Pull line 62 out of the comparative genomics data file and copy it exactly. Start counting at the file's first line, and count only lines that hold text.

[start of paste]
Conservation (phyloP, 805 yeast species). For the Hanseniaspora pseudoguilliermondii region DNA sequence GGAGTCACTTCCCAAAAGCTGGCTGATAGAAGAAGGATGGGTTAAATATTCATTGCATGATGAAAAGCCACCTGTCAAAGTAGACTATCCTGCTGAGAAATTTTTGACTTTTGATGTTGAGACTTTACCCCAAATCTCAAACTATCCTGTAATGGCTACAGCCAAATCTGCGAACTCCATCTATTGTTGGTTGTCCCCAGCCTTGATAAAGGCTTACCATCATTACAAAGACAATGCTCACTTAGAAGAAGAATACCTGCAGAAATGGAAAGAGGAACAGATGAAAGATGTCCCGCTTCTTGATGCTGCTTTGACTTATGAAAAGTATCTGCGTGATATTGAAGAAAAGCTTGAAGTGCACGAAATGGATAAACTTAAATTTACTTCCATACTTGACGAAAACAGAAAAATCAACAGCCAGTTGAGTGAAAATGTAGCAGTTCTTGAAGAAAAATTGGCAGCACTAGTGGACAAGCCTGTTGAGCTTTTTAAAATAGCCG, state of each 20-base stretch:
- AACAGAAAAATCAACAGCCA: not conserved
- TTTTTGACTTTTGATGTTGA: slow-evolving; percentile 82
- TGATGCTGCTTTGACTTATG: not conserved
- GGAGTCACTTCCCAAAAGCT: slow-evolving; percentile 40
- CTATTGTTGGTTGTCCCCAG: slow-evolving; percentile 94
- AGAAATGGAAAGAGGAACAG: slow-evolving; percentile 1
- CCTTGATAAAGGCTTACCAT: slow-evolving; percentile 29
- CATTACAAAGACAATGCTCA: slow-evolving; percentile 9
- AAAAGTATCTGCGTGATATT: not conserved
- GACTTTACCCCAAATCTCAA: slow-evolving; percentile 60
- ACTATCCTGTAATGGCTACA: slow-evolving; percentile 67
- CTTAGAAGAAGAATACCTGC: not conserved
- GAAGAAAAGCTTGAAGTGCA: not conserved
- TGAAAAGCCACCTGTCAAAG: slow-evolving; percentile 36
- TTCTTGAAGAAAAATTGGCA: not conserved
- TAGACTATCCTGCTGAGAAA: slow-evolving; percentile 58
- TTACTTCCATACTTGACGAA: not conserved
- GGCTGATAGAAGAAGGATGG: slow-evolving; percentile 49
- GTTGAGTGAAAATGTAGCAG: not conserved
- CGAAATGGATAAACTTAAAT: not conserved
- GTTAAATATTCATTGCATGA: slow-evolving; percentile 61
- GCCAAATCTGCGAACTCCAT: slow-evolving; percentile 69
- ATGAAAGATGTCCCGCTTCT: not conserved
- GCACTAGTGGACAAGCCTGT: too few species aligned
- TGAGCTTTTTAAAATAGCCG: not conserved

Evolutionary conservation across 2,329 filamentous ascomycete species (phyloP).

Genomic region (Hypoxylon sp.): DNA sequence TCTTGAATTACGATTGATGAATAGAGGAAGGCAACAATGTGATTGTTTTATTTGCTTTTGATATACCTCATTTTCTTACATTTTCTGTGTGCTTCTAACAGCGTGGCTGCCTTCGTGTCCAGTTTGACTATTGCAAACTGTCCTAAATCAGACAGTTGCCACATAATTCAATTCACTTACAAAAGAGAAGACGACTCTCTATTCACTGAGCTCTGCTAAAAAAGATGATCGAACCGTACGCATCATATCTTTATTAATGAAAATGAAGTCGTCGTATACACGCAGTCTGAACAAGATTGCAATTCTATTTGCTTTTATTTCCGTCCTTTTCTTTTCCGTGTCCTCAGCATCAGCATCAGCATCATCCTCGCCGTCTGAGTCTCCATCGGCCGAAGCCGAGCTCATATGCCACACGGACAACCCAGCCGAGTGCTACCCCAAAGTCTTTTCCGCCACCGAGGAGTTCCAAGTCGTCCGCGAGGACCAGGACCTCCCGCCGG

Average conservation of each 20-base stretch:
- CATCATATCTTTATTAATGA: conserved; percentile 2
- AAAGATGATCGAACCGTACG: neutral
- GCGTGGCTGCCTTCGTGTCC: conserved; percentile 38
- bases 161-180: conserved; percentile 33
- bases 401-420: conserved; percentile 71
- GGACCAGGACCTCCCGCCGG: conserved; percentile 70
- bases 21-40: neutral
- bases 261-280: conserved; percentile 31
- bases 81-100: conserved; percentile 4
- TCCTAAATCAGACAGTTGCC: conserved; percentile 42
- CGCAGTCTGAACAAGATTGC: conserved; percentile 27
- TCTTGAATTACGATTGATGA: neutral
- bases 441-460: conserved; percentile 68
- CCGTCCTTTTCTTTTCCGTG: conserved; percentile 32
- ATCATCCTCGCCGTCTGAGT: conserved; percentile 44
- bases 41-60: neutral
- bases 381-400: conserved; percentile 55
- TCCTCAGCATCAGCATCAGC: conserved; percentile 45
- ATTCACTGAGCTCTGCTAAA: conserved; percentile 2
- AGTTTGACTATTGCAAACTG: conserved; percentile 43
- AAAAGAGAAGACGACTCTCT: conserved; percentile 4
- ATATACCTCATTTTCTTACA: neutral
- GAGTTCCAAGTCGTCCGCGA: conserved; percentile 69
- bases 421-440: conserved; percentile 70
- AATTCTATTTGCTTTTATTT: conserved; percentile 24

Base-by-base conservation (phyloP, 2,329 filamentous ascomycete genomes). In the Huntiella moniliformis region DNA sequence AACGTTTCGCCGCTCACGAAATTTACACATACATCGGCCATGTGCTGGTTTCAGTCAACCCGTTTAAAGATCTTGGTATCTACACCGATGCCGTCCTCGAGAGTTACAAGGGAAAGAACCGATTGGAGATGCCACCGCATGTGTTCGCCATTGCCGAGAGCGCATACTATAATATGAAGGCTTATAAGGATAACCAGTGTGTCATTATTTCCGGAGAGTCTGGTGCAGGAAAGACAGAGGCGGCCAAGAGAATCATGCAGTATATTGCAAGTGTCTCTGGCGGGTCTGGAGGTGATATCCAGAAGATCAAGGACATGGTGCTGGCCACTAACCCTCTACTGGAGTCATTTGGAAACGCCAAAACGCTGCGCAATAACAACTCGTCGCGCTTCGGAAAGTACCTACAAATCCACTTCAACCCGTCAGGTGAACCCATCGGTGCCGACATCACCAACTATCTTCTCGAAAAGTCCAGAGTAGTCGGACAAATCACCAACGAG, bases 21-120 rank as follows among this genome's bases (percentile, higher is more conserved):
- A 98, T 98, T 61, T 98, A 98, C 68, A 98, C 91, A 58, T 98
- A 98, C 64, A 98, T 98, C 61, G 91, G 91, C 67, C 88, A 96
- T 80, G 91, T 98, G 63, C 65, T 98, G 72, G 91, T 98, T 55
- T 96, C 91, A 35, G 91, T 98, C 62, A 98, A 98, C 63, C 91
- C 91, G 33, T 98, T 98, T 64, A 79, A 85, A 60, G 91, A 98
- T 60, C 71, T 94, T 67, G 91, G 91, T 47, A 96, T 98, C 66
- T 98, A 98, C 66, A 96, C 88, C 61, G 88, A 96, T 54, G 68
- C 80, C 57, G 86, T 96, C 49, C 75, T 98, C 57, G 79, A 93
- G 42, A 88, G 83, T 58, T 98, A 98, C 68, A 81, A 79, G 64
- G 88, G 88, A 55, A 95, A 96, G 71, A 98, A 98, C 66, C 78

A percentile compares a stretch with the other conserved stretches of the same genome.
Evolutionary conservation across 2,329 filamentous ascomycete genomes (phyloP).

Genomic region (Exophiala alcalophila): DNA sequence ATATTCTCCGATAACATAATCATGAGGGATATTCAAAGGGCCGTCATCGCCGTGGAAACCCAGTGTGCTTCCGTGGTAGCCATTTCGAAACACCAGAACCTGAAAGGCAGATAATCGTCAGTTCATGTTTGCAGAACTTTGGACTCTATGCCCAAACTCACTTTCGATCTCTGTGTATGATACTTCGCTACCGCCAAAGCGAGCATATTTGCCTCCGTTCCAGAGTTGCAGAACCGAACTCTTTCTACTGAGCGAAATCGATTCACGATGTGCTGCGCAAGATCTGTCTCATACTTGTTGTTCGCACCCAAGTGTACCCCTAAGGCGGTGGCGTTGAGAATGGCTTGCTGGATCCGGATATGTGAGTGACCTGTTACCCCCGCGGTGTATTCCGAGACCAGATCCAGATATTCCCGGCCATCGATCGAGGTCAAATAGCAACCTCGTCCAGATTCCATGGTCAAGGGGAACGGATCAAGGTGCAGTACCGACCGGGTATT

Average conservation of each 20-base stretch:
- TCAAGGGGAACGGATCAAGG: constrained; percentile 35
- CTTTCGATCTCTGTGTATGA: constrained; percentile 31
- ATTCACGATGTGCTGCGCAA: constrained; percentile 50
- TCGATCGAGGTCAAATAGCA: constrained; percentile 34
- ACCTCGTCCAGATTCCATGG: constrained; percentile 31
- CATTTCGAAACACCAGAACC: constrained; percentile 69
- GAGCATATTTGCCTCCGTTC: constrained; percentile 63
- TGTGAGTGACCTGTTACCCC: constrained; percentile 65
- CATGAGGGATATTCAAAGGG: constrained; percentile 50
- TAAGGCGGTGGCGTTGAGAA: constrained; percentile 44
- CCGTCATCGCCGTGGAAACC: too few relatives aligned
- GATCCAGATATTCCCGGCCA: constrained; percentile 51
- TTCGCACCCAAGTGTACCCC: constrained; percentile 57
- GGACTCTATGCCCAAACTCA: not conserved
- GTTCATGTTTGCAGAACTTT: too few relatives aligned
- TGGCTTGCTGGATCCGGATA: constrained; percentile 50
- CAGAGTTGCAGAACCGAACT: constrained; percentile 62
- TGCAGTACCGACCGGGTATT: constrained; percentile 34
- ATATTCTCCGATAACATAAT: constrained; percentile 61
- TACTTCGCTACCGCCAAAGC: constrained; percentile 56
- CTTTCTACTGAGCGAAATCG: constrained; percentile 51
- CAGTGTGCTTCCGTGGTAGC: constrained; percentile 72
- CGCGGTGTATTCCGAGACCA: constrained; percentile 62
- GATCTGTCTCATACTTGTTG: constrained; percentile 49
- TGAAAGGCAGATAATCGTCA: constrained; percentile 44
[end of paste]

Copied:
- T 98, A 98, C 66, A 96, C 88, C 61, G 88, A 96, T 54, G 68